Conventions | “SPX is all about the hugs,” says Heidi MacDonald, who relegates her business piece on the Small Press Expo to Publishers Weekly and turns to her blog to discuss not only her impressions but what folks were saying on social media. [The Beat]
Archaia has provided Robot 6 with an exclusive look at David Petersen’s cover for the second volume of the anthology Mouse Guard: Legends of the Guard. The book will be solicited in the new Previews catalog (out Friday), but this is the first time anyone who wasn’t at the Mouse Guard panel at Comic-Con will get to see the cover.
The first volume of Mouse Guard: Legends of the Guard was nominated for an Eisner Award, and this volume is just as strong, with short stories set in the Mouse Guard universe by an impressive array of creators, including Stan Sakai, Bill Willingham, Rick Geary and Christian Slade, all told around the fireplace at the June Alley Inn. It’s due out in November.
Click below for a larger look at the cover.
With the announcement at Comic-Con International of Mouse Guard: The Weasel War of 1149, Archaia gave the panel attendees an exclusive print that creator David Petersen now reveals was “technically” the first artwork he produced for the acclaimed fantasy series.
“The Weasel War of 1149 is the earliest story I had ever thought of for Mouse Guard,” he explains on his blog. “In fact, at that time, the title of the project was 1149 and the Mouse Guard was simply the name of the group of heroic mice in the story. The three characters I wanted to focus on were Kenzie (leader, blue cloak, name means wise), Saxon (aggressive, red cloak, name means sword), and Rand (defensive, yellow cloak, name means shield) in the heat of an unevenly matched war against the weasels of Darkheather. […] A lot of what I wrote down back in 1996 for that story is now junk. But the idea of it, some character interactions, and the way it resolves, are still alive and well in the mental draft I have going for the next Mouse Guard book. Plus after having three other Mouse Guard books of mine published since then, I have to incorporate what Mouse Guard has become into this forthcoming volume.”
Although the prequel is forthcoming, Petersen says he doesn’t have a start date or a completion date yet. “I have a few side projects I want to take some time to work on and publish before I dive into another Mouse Guard hardcover,” he writes. “I’ll update on all of that through Twitter and this blog, when I’m ready to share more info. And do not worry about my return to Mouse Guard, this is simply a short vacation. … Mouse Guard will be the project I work on for the rest of my life.”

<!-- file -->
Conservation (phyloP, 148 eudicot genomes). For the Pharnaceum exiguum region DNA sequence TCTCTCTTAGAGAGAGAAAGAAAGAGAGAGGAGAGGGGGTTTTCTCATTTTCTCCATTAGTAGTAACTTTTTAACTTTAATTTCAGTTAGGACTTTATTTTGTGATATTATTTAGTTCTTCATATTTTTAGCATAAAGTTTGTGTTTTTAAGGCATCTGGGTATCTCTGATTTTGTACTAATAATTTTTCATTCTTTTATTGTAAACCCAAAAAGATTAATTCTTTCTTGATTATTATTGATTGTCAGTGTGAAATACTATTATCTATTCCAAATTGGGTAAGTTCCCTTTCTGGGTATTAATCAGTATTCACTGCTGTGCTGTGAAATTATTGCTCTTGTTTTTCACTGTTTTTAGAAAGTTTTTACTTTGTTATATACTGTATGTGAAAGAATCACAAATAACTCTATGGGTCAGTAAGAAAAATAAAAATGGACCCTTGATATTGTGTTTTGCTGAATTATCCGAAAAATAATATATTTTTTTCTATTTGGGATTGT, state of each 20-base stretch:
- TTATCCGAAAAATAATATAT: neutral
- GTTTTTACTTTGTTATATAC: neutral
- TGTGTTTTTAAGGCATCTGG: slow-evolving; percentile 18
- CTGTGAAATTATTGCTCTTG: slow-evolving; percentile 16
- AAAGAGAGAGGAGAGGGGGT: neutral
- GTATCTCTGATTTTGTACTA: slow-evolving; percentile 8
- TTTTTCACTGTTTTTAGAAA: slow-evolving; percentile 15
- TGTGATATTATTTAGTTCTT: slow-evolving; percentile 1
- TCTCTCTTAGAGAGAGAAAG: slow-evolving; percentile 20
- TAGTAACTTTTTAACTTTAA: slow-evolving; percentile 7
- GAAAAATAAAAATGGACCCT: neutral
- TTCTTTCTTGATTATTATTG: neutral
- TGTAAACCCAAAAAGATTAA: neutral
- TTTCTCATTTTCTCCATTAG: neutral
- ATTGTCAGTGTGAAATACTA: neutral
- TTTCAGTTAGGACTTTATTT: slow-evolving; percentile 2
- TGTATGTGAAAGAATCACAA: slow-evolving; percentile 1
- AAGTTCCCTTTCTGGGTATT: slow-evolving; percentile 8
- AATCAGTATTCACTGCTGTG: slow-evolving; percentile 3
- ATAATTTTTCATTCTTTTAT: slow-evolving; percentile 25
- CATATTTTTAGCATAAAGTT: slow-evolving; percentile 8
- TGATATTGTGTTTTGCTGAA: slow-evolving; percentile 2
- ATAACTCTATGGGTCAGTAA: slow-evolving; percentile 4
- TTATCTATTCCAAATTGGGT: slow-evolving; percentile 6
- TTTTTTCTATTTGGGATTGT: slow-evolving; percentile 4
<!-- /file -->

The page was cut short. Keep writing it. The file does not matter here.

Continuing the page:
Comics | Could the competition to become the 2017 U.K. City of Culture hinge on … Desperate Dan, the pie-eating Wild West strongman from the long-running children’s comic The Dandy? Hull Daily Mail columnist Angus Young thinks the character could give Dundee the edge over fellow finalists Leicester, Swansea Bay and, yes, Hull. Dundee, Scotland, is home to The Dandy and The Beano publisher DC Thomson, and features statues of Desperate Dan and Beano character Minnie the Minx in its city center. “Having your picture taken next to the barrel-chested grizzly-chinned hero is apparently one of the top-ten things to do when visiting Dundee,” Young writes. “[…] This a bloke who thinks nothing of eating several cow pies in one sitting. A cowboy so tough he shaves his chin with a blowtorch and sleeps in a reinforced bed filled with building rubble.” The winner will be announced in November. [Hull Daily Mail, The Evening Telegraph]
I love when Mouse Guard creator David Petersen writes process posts, particularly when they involve the construction of models to help him draw mouse-sized rooms (or entire towns), and sewer tunnels ideal for a Teenage Mutant Ninja Turtle. His latest, for the cover of Mouse Guard: Legends of the Guard Vol. 2 #3, doesn’t feature any little papercraft houses, but it’s interesting nonetheless.
From reference material and initial sketches to inks and the finished illustration, the artist walks us through the creation of the cover, which features a trio of musicians “that could play so well, they’d call back the dead.” However, the execution proved a little complicated.
“The inks were a bit tricky because of the ghost effects,” he writes, “and at several times while inking I worried this cover wouldn’t work the way I was proceeding with it, but I just pushed through figuring I’d make sense of it all in color.” And it did, as you can see from the finished cover above.
Mouse Guard: Legends of the Guard Vol. 2 #3 arrives Aug. 28.